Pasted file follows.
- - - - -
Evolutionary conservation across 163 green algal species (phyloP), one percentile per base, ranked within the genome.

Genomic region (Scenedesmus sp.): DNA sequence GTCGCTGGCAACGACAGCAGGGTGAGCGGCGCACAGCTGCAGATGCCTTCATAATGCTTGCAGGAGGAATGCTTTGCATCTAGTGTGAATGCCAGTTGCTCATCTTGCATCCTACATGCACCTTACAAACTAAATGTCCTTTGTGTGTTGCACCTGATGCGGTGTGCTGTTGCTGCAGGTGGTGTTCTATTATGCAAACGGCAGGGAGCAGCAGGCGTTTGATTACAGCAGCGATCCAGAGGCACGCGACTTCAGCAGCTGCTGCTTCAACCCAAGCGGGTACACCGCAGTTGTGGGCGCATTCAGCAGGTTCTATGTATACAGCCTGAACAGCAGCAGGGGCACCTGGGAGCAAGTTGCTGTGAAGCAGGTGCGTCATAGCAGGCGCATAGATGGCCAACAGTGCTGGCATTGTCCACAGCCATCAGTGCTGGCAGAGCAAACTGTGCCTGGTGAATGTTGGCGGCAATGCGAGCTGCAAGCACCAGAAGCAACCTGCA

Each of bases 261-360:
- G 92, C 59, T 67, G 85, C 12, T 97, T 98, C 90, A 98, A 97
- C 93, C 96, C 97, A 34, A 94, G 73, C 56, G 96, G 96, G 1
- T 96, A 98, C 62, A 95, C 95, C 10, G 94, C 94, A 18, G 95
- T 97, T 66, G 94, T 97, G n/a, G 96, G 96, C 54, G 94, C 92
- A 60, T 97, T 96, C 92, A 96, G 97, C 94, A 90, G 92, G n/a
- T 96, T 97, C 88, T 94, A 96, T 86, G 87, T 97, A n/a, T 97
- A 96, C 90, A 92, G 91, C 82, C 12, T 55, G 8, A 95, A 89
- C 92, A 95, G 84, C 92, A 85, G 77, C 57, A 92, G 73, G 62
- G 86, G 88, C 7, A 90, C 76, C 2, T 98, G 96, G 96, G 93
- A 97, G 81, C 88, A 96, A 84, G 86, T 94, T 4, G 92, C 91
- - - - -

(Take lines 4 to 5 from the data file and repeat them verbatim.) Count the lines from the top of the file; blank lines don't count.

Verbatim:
- G 92, C 59, T 67, G 85, C 12, T 97, T 98, C 90, A 98, A 97
- C 93, C 96, C 97, A 34, A 94, G 73, C 56, G 96, G 96, G 1